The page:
Remembering the Man Who Fell to Earth

Birdie Hall

The first time I ever saw that lithe, pale alien I was seven years old, gawking at my grandparents’ old trailer television as it blared scenes from Jim Henson’s Labyrinth. I was simultaneously horrified and completely transfixed by the sight on screen. I remained totally still for the entire duration of that two-hour film, which is rather impressive (considering the eight times I have been diagnosed with ADHD since infancy). I could not look away from the way in which the impeccably dressed Goblin King commanded the attention of me and so many other children. His voice was like velvet, unlike anything my little ears had ever heard. He was strange, he was beautiful, and his character snatched disgruntled kids away from their middle class homes in the middle of the night, taking them to a place where endearing goblins danced in the greyish glitter of Escher-like landscapes.

By the time I was thirteen years old I knew all the words to The Rise and Fall of Ziggy Stardust and the Spiders from Mars. I drew pictures of his costumes, I watched the way that his dilated pupils burned holes through photos taken from theatrical performances, in which he mimed, played guitar, danced, howled, and kissed his guitar rather suggestively. He was insane. David Bowie seemed a total anomaly to my familiar landscape of decaying suburban homes and the depressing subject matter of droll, sanitized pop music blaring from the speakers of my parents’ cars. As a kid stumbling into my teenage years, I was always quiet and a borderline child hermit. I had no friends and I never fit in, but I was never sad because somewhere out there was a man who was strange like me and so many other strange teenagers. He sung songs to comfort us, he sung as if he himself had descended from outer space to unearth the absurdity of gender roles and modesty. He wore makeup and leotards and chandelier earrings. All one had to do was go home and put on their Aladdin Sane record to dance and find themselves in. I held close to his words, I had shirts with his name for every day of the week. I began playing in a band because of him. When I moved away from my parents at seventeen I abandoned their last name and took on my hero’s namesake. David Bowie, after smashing through all artistic, aesthetic, and musical boundaries in our society has been martyred as the patron saint of the young at heart and dispossessed. His death was an unspeakable blow to so many of us.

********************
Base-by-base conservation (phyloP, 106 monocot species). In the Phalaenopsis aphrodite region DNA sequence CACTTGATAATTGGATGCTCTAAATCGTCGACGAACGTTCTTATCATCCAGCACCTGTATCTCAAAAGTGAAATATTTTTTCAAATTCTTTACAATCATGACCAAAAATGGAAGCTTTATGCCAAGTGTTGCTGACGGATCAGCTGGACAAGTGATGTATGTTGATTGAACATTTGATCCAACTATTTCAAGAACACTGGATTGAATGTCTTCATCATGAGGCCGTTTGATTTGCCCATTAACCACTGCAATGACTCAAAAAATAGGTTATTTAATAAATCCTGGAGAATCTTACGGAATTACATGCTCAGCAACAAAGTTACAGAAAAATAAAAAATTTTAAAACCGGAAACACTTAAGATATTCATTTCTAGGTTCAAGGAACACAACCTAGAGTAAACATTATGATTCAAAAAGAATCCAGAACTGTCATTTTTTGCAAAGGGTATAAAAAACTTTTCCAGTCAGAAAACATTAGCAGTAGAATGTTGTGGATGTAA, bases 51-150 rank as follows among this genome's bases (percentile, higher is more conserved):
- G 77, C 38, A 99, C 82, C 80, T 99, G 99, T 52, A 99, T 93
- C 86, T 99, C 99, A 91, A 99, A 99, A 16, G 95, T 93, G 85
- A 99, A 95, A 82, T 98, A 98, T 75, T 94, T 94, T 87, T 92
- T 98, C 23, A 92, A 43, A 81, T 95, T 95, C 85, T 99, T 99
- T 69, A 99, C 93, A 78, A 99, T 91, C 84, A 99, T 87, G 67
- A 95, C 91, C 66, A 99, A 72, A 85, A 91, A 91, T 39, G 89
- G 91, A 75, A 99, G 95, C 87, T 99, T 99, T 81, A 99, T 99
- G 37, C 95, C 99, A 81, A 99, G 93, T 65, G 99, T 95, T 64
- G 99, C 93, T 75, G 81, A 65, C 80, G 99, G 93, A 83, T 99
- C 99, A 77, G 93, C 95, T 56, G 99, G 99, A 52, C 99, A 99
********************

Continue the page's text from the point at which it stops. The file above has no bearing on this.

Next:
With a sullen, disassociated attitude toward the vacuous hole of media and pop culture, Bowie did not just reinvent his act and aesthetic multiple times. He himself reinvented pop music. His first full album, The Man Who Fell to Earth preludes a decade of hard rock and proto-metal, the guitar work and dark thematic imagery is astounding. The era of Ziggy Stardust depicts an apocalyptic, flamboyant time where Armageddon is near and surreal depictions of outer space materialize. Diamond Dogs envisioned the Orwellian empire with crunchy guitars. My personal favorite era is that of the Thin White Duke circa 1976, where a coked out and totally disillusioned King David concocts his Kraut-Rockesque, pre-industrial masterpiece Station to Station. His aesthetic was simple, a slicked back sherbet colored haircut and impeccably tailored suit. The music is dramatic, a rich orchestra of sampling and perfectly droning guitars. The album is indescribable. It was groundbreaking in the world of pop and rock music. He continued to make great music 40 years after Station to Station was released.

His final single, Lazarus, was released just two days before his death. Millions of his most adoring fans were confronted (quite viscerally) with the reality of death awaiting all of us. We saw an aging, ill man famous for his bright eyes covered in bandages with rivets over the sockets. He sings weakly, but the artistic vision he presents is flawless: A haggard woman hiding beneath a death bed, Bowie himself emerging from closets and decrepit rooms. There were rumors that he suffered multiple heart attacks during the production of the album Blackstar. The scene of our hero’s death is bleak, but the Biblical imagery of Lazarus is profound. He will rise again. David Bowie dedicated his entire existence to his art. He smashed through social stigmas to create sublime music. Although I and I’m sure thousands of people around the world are still in the clinically debilitating stages of grief, there is no time to wallow in the mud of Bowie’s passing. He was the most important musical icon of the generation. There are no words to describe his impact on society. He is immortal insofar as his art survives and continues to save so many people from this mostly bleak and hopeless culture. We must take it upon ourselves to honour his vision by carrying out our own bizarre visions. All we have is our art.

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